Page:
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The Danger of Flirting with Stereotypes in Advertising

“I don’t mind being the brunt of a joke, so long as it’s a good one,” said Joey McIntyre of New Kids on the Block fame. He must have developed some thick skin over the years, much of which can be seen at his concerts.

But as a celebrity, and especially as a celebrity in a boy band, he’s had to develop that attitude to keep his sanity. After all, thousands of jealous, insecure men feel the need to bring him down to their level, and jokes, however poor they may be, are one of the easiest ways to do it.

Unfortunately, this behavior is all too common because it’s easy to get away with it. After all, how much harm can be done when the joke is about one person?

But, make a joke about a group of people and the risk of it backfiring gets much greater. A joke about a group of people needs to be harmless, and the entire group of which the joke is about needs to appreciate it.

One of my favorites is a sign that reads, “Interested in time travel? Meet here last Tuesday at 10 PM.” Even time-travel wannabes can giggle at that.

If the entire group cannot laugh at your joke, well, you may have just poked the bear.

That’s why I’m struggling with the new BMO Harris commercial for their free app. It’s poking fun of gay men like commercials used to poke fun of dads and grandparents. But instead of “here’s the hapless dad needing his seven year old child to help him cook dinner because mommy is sick,” BMO Harris gives us, “here’s the hapless gay couple needing help with technology.” Heck, they even made these two boobs tap their phones on the ATM in an attempt to get it to work like it did for the smart woman (“Do the bump thing” one says to the other). I couldn’t help but think I was watching a commercial from the “Three’s Company” era. Do these people know that gay people are just as good or bad with technology as everyone else? I wonder what Apple CEO and proud gay man Tim Cook would say about this spot. Judge for yourself.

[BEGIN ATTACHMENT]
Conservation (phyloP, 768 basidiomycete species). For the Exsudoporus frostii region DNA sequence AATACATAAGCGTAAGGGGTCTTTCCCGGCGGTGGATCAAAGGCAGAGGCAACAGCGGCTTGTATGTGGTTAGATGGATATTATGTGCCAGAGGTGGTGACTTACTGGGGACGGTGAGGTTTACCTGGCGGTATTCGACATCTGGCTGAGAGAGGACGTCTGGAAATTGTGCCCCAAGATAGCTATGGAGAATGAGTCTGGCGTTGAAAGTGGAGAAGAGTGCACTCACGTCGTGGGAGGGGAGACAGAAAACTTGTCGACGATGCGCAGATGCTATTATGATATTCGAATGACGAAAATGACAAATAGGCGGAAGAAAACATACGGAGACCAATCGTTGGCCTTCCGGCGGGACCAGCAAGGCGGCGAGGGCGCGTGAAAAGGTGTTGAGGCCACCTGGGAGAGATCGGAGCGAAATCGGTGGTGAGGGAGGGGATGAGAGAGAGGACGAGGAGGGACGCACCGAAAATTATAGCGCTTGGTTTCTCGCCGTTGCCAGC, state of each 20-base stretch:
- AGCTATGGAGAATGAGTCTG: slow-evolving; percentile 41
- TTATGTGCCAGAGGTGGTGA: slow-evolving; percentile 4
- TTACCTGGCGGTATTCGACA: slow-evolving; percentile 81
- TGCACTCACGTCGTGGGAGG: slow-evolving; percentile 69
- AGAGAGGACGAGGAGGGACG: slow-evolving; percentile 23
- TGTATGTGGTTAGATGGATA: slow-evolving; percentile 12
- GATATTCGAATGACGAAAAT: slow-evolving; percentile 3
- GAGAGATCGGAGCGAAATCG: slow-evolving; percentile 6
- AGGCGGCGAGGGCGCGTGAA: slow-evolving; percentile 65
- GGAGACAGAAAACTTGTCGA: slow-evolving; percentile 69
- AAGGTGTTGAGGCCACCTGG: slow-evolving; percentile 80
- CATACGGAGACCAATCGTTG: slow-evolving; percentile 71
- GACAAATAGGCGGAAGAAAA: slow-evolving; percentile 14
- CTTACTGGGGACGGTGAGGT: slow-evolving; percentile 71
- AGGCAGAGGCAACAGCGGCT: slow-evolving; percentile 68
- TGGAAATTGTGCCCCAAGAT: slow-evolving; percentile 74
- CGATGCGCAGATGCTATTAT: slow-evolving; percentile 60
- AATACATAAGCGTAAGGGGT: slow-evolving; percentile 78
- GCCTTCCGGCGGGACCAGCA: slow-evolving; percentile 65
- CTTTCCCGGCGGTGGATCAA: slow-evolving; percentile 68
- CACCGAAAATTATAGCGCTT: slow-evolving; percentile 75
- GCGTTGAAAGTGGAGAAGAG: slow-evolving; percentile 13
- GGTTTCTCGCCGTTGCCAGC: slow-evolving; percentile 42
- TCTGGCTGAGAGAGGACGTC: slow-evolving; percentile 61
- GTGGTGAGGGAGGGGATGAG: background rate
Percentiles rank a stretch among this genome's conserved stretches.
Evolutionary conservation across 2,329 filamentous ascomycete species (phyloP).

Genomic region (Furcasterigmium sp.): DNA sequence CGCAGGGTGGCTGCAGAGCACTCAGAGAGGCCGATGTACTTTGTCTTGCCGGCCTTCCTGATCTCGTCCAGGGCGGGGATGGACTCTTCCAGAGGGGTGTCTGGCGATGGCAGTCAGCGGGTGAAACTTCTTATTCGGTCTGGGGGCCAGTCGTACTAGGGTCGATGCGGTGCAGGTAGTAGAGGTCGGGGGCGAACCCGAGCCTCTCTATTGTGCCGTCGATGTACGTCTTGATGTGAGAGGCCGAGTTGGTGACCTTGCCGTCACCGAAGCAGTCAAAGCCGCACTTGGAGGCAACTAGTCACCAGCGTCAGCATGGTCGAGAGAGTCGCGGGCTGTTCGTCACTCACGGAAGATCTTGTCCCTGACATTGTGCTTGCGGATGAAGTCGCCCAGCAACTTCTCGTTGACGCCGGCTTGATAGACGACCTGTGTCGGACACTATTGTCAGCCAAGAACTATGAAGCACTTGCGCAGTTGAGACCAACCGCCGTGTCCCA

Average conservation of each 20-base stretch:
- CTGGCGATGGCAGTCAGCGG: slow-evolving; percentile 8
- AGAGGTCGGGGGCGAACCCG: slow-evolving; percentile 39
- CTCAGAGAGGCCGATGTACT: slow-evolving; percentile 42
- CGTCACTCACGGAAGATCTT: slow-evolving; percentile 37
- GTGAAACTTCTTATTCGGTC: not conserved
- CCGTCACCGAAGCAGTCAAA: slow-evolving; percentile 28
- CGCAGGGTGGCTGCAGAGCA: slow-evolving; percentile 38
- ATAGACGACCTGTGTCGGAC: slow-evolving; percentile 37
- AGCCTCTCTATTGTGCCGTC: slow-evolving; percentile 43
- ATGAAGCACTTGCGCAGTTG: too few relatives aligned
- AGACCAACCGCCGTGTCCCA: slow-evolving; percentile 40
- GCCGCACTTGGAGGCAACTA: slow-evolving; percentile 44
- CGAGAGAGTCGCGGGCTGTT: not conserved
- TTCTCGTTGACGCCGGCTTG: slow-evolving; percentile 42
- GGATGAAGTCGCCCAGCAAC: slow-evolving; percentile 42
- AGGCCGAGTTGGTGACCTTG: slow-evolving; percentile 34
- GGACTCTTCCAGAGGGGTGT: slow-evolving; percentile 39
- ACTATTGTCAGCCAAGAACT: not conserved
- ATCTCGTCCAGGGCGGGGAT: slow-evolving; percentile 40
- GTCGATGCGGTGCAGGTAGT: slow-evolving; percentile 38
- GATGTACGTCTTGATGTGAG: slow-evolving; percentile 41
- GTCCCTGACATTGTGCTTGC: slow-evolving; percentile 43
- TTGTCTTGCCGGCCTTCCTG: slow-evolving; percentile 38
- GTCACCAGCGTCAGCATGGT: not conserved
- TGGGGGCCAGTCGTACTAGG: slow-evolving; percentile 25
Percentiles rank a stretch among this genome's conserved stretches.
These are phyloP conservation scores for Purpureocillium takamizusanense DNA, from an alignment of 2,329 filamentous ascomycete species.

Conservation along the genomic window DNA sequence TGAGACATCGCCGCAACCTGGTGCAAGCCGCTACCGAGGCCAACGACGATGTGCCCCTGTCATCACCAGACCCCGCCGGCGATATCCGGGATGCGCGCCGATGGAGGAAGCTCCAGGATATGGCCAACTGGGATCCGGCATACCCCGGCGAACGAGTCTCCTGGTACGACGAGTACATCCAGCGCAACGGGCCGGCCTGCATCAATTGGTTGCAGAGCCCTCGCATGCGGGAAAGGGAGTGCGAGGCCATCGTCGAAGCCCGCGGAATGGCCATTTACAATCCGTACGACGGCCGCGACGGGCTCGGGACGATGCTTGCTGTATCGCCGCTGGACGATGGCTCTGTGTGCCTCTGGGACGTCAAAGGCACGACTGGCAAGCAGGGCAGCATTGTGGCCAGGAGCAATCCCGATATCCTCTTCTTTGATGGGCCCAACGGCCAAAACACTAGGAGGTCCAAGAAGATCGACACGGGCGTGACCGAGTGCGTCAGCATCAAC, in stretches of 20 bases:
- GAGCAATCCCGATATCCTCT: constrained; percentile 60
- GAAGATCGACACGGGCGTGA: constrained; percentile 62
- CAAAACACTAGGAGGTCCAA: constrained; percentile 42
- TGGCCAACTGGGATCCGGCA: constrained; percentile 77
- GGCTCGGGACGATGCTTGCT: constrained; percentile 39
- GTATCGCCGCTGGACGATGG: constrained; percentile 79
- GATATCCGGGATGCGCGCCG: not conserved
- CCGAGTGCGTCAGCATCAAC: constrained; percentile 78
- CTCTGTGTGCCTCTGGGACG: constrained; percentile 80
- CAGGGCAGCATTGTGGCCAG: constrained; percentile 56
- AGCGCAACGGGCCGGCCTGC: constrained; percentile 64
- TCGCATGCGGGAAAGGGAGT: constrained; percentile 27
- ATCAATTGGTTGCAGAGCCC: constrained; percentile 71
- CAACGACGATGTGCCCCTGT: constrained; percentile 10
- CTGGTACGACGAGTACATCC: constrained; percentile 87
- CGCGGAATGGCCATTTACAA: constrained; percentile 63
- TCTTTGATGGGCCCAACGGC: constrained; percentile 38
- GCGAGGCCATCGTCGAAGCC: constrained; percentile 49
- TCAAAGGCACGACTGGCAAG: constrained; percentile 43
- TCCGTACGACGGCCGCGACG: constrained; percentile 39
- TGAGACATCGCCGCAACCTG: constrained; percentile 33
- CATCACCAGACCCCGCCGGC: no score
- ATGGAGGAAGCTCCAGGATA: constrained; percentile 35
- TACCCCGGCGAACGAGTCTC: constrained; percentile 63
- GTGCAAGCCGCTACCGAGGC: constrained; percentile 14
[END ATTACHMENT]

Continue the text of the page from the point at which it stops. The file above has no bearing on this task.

Years ago, this spot probably would’ve featured a father and small child as the brunt of the joke. It could just as easily have been the child’s grandparents too. We’ve grown past that. Or have we?

Couldn’t BMO Harris skip the joke and demonstrate the app’s benefits without bringing down a whole group? Of course they could. And they should. It’s a bad joke. And if the gay community thinks anywhere near like Joey McIntyre, they’ll be offended. And that is exactly what advertisers don’t want to do.